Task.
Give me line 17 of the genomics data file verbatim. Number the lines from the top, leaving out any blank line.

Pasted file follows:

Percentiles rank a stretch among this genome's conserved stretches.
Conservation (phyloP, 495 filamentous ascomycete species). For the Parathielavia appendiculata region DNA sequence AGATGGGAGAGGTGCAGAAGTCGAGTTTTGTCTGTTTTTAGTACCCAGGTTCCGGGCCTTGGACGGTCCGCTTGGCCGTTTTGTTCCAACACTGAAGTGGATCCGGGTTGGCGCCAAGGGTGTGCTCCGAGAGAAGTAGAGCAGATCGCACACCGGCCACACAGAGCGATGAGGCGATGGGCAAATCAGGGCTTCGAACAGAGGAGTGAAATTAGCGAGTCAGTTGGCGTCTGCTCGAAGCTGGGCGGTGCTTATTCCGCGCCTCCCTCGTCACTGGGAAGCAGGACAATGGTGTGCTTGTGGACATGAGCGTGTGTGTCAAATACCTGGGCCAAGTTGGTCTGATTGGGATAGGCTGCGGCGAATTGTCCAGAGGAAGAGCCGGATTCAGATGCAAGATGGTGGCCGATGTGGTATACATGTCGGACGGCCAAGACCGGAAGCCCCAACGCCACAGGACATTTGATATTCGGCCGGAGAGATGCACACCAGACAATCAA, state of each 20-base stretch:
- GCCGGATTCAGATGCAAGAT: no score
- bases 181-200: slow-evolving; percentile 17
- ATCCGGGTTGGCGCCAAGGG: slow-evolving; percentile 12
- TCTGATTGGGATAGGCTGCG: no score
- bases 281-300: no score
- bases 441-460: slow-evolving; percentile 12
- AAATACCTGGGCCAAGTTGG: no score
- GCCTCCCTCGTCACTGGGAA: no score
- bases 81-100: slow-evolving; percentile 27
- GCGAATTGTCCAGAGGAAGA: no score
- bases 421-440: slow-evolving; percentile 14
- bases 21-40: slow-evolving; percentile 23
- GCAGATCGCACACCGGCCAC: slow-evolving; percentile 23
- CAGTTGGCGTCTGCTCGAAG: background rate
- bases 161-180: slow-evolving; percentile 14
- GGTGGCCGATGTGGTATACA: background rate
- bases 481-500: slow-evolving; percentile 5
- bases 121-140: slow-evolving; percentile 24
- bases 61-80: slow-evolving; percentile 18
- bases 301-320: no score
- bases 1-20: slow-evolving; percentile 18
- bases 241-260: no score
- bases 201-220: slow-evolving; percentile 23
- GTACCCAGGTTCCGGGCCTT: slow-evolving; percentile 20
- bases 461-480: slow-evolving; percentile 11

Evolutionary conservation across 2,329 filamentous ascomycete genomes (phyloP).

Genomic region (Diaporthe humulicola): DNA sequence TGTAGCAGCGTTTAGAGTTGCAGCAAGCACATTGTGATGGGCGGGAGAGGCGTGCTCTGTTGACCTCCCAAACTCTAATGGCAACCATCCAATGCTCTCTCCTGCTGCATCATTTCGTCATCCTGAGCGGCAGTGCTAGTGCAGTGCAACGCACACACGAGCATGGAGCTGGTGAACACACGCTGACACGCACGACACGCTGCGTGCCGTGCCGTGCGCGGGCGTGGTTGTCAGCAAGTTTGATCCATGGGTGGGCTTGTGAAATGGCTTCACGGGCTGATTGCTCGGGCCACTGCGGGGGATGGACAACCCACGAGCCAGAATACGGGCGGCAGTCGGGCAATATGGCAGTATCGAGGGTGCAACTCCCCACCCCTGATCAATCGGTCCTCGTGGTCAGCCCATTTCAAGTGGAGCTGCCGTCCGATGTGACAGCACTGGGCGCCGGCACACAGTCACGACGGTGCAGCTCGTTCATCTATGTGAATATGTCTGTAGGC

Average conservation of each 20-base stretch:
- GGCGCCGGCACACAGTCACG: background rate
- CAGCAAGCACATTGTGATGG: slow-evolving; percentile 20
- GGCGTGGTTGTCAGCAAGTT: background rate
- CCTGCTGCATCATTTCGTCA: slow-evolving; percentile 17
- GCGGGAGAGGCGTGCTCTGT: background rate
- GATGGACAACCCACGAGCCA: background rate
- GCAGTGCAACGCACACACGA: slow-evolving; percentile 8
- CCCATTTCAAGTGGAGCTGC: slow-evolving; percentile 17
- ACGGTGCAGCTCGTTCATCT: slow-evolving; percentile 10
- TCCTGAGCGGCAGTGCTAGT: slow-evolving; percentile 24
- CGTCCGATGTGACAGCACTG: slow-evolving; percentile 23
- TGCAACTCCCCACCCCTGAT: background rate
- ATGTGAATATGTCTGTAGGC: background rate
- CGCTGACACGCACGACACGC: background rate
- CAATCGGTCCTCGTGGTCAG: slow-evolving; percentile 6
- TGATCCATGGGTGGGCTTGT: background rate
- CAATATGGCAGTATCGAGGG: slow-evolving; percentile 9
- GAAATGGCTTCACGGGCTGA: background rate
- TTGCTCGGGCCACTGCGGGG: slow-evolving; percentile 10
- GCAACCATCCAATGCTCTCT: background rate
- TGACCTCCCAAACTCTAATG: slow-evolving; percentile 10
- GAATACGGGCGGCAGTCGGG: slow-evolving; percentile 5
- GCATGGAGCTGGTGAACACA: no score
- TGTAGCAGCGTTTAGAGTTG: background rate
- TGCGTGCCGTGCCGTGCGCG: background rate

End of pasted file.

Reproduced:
- bases 161-180: slow-evolving; percentile 14